During the nineteenth century, Christian missionaries vied for the Chinese souls they thought they were saving. But many things held them back: Western gunboat diplomacy, unequal treaties and their own prejudices, which increased hostility towards Christianity. 'One more Christian, one less Chinese,' has long been a popular cliche in China. Guns and Gospel examines the accusation of 'cultural imperialism' levelled against the missionaries and explores their complex and ambivalent relationships with the opium trade and British imperialism. Ambrose Mong follows key figures among the missionaries, such as Robert Morrison, Charles Gutzlaff, James Hudson Taylor and Timothy Richard, uncovering why some succeeded where others failed, and asks whether they really became lackeys to imperialism.
Ambrose Mong, PhD, is assistant parish priest at St Theresa's Church, Hong Kong and research associate at The Chinese University of Hong Kong. His publications include Are Non-Christians Saved? Joseph Ratzinger's Thought on Religious Pluralism (London: Oneworld, 2015), Purification of Memory: A Study of Modern Orthodox Theologians from a Catholic Perspective (Cambridge: James Clarke, 2015) and Accommodation and Acceptance: An Exploration in Interfaith Relations (Cambridge: James Clarke, 2015).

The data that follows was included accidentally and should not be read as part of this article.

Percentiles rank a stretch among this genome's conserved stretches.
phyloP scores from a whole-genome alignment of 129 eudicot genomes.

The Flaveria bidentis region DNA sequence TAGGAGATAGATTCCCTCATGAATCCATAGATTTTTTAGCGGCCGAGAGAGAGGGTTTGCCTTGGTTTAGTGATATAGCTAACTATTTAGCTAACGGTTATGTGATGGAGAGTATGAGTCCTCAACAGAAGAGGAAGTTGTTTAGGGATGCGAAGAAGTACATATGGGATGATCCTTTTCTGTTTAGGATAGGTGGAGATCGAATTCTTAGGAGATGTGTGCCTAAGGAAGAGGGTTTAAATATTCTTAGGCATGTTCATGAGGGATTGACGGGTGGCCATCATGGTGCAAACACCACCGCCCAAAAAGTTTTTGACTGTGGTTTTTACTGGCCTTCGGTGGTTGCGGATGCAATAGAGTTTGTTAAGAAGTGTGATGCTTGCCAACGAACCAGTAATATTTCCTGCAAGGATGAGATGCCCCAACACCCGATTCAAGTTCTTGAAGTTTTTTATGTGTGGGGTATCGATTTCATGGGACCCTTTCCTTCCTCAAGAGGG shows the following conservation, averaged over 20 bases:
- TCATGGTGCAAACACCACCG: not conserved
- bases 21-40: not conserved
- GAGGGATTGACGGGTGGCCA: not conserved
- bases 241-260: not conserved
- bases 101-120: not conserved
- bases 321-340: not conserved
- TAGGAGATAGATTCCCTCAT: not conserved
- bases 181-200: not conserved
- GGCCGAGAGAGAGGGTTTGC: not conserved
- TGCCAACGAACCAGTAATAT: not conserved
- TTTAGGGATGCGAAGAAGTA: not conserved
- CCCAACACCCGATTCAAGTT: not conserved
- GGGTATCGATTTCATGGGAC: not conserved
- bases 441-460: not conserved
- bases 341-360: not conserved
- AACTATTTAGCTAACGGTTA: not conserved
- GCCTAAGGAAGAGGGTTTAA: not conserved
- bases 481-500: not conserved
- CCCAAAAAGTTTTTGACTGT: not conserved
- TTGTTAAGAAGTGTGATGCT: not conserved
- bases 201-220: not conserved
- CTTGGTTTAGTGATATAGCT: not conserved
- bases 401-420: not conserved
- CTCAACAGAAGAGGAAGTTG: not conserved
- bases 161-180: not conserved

Foreword Preface Introduction Chapter 1 Christus Victor Chapter 2 Opening of China Chapter 3 Uprisings Chapter 4 Pro Deo et Patri Chapter 5 A Colourful Character Chapter 6 A Generous Spirit Chapter 7 All Things to All Men Chapter 8 Mission under Fire Conclusion Bibliography Index